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Jay-Z, Beyonce name their baby girl ‘Rumi’. But what does it mean?


Beyonce and husband Jay Z welcomed twins into the world on June 18, 2017. Having both a baby boy and a girl, the power couple named the newborns Rumi (for the girl) and Sir (for the boy). Sir as a name is one thing but Rumi is a total different world. Here’s what Rumi means in different cultures and what influenced Beyonce and Jay-Z.

Rumi is a well-known Japanese name meaning beauty, flow and water. In Japanese, it is a feminine name but its most famous bearer in history is a male.

Who is this famous Rumi?



Mevlana Celaleddin-i Rumi, known as Mevlana in the east and Rumi in the West, is one of the most famous thinkers of Turkish and Islamic civilisation. Lived in 13th century Mevlana is a great Anatolian mystic, poet and the founder of the Mevlevi Order. In those days Anatolia was known as ‘the land of Rum’, and because he was settled in Anatolia, the people started calling him Rumi.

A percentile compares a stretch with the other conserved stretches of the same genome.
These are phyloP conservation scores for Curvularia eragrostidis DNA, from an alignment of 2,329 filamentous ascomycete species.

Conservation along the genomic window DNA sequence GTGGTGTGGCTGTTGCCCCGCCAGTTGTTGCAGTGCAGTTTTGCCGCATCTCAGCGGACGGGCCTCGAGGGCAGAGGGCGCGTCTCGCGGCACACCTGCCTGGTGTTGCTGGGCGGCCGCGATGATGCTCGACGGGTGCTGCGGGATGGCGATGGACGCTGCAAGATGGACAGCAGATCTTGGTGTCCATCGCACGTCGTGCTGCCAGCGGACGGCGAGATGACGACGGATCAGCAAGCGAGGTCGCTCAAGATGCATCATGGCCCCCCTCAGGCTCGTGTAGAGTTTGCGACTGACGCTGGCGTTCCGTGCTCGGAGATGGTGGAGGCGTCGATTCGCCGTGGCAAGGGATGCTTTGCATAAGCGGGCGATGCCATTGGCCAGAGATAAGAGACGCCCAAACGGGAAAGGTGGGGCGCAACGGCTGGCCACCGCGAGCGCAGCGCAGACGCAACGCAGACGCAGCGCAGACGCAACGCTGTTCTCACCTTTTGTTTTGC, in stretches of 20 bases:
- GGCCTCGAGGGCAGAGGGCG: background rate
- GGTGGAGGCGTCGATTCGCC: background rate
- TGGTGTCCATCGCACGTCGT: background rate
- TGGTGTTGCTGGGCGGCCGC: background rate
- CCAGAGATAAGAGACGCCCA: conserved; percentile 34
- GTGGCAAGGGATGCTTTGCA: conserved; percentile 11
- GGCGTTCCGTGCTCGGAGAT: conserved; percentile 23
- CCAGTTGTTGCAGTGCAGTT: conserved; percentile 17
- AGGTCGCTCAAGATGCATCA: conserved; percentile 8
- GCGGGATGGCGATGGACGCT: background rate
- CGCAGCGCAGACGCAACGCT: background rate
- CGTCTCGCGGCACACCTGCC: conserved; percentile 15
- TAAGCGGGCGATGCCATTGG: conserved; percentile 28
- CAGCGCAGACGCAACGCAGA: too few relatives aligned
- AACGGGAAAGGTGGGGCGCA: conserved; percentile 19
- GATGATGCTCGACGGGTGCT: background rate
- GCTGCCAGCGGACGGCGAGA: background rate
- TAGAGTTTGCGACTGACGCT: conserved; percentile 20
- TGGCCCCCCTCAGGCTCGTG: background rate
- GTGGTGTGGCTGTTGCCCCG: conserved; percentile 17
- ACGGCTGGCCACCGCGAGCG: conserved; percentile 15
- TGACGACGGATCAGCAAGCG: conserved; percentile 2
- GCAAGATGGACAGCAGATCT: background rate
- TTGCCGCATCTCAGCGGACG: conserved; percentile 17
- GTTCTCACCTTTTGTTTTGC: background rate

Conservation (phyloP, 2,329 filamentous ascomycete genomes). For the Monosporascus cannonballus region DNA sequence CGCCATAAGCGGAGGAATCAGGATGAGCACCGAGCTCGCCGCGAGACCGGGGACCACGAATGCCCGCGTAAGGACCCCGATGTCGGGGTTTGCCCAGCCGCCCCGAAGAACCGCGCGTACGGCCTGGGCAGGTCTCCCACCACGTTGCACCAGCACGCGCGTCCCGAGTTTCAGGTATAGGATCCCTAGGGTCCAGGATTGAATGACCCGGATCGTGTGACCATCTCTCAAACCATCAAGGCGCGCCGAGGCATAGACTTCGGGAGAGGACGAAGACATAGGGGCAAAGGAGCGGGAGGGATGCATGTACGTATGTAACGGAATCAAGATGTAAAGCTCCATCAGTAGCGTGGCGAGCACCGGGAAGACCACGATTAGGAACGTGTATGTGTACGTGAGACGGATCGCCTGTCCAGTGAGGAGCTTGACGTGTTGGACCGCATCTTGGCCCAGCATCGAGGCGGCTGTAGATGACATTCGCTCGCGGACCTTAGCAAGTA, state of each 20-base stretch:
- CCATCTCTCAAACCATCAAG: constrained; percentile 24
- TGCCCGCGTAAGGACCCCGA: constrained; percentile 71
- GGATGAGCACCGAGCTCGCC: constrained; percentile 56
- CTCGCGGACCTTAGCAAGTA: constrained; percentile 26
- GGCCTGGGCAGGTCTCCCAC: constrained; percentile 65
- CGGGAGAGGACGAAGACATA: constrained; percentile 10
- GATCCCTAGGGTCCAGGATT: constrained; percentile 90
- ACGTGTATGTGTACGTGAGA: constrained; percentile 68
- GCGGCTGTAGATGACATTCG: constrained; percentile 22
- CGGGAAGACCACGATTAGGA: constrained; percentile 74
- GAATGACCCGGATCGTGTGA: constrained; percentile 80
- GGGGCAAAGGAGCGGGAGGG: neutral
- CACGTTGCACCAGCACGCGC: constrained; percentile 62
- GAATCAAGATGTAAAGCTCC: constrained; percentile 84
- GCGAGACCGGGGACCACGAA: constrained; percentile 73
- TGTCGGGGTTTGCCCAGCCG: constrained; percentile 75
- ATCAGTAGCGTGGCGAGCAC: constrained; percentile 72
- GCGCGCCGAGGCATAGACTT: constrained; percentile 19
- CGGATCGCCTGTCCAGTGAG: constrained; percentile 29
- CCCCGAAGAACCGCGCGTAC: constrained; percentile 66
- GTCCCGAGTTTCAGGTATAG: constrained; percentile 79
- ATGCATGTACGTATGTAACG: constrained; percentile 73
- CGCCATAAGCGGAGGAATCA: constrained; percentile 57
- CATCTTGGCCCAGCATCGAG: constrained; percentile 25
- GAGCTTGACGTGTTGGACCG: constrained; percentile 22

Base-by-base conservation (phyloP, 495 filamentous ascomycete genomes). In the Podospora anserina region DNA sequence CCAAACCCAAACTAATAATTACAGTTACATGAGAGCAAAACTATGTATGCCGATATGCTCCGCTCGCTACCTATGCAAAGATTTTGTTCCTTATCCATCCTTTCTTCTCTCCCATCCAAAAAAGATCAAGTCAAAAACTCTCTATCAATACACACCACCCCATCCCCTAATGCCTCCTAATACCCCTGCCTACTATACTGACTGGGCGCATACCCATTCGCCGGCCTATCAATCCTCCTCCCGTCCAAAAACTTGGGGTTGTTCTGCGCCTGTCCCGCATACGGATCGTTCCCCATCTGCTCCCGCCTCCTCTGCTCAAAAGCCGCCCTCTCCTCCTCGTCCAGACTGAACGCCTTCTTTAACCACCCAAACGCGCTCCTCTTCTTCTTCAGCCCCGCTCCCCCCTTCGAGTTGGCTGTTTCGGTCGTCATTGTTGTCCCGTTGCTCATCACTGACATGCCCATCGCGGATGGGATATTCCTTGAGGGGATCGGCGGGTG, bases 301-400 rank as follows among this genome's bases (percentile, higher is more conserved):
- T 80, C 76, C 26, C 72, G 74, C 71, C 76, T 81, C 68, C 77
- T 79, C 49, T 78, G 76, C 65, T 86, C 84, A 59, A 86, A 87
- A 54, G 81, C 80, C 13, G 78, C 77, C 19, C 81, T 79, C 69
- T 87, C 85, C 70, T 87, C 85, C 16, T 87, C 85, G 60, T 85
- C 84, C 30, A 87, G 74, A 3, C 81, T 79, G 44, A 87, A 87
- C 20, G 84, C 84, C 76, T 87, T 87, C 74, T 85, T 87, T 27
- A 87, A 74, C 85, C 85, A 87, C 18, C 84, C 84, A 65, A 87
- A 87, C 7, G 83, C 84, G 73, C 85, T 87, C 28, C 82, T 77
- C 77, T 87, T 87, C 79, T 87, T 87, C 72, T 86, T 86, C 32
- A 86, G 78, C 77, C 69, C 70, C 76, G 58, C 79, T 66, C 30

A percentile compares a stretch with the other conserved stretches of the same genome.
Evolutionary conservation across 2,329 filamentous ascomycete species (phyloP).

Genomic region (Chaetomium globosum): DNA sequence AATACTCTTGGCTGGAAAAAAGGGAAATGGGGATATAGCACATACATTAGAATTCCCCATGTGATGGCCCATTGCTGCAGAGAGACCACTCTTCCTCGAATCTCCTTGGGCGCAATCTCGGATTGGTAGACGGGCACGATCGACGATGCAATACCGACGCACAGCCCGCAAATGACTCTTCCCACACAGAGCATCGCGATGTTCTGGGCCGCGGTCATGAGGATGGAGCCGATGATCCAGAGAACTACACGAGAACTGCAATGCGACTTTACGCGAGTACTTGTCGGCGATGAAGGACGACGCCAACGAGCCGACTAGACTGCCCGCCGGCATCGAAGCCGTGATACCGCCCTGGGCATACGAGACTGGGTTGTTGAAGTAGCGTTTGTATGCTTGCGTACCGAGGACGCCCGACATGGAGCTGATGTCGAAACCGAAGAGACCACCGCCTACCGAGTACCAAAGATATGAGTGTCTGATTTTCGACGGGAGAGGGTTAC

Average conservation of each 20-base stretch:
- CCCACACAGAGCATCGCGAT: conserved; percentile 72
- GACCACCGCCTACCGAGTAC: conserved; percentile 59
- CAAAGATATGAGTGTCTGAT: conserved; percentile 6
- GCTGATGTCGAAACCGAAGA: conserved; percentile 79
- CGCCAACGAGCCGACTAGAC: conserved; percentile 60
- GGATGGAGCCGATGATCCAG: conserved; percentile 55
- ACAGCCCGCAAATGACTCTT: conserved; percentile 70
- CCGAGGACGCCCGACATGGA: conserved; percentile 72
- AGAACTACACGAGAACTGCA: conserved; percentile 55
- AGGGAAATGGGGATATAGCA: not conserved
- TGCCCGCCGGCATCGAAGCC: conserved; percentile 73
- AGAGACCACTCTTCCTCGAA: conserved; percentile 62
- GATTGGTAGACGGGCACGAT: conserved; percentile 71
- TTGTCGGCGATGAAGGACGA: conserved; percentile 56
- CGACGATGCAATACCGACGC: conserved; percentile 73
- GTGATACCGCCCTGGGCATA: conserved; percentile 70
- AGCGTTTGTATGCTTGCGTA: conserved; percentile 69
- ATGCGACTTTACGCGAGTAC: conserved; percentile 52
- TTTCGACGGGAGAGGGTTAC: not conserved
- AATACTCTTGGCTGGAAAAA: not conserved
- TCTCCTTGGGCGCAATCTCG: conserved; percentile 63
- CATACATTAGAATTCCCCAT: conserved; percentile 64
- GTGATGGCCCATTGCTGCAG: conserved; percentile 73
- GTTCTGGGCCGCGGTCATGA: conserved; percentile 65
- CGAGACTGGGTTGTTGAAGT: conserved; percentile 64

Urged by Mongolian invasions, his family and Rumi have left their hometown Belh (an area in Afghanistan) and migrated to Konya, the capital of Seljuk Empire upon the invitation of emperor Alaeddin Keykubad.

In Konya, Rumi has mastered a wide range of disciplines such as philosophy, history, religion and medicine; then he has become a teacher to hundreds and given sermons in the mosques. Along with Islam, Rumi has also studied other religions and learnt four languages; Turkish, Arabic, Persian and Classical Greek.

In his teachings and books, Rumi tried to find a way to be a wholesome human. To him, to be a whole; a person needs to find his inner peace and harmony, should be tolerant and loving and also have an awareness of God’s blessings.

‘There is a life in you, search that life,

Search the secret jewel in the mountain of your body,


Hey you, the passing away friend, look for with all your strength,

Whatever you are looking for, look in yourself and not around.’

Mevlana died on 17 December 1273 and was buried beside his father’s tomb in Konya, Turkey. His shrine is now a museum and place of pilgrimage. Every year on that date, thousands of people from all around the world gather here to celebrate Seb-i Aruz, Rumi’s ‘Wedding Day’; his reunion with the Divine.

Sema, the whirling dervishes, is the most celebrated ceremony and inspiration of Rumi’s Mevlevi Order. Sema represents a mystical journey of a man’s spiritual ascent. Dervishes, guiding for a selfless state of mind, whirl to find the truth, love and inner peace; to desert their ego, and to become a whole.

In 1958, Pope John XXIII wrote a special message saying: ‘In the name of the Catholic World, I bow with respect before the memory of Rumi’ 

Pırıl Saydam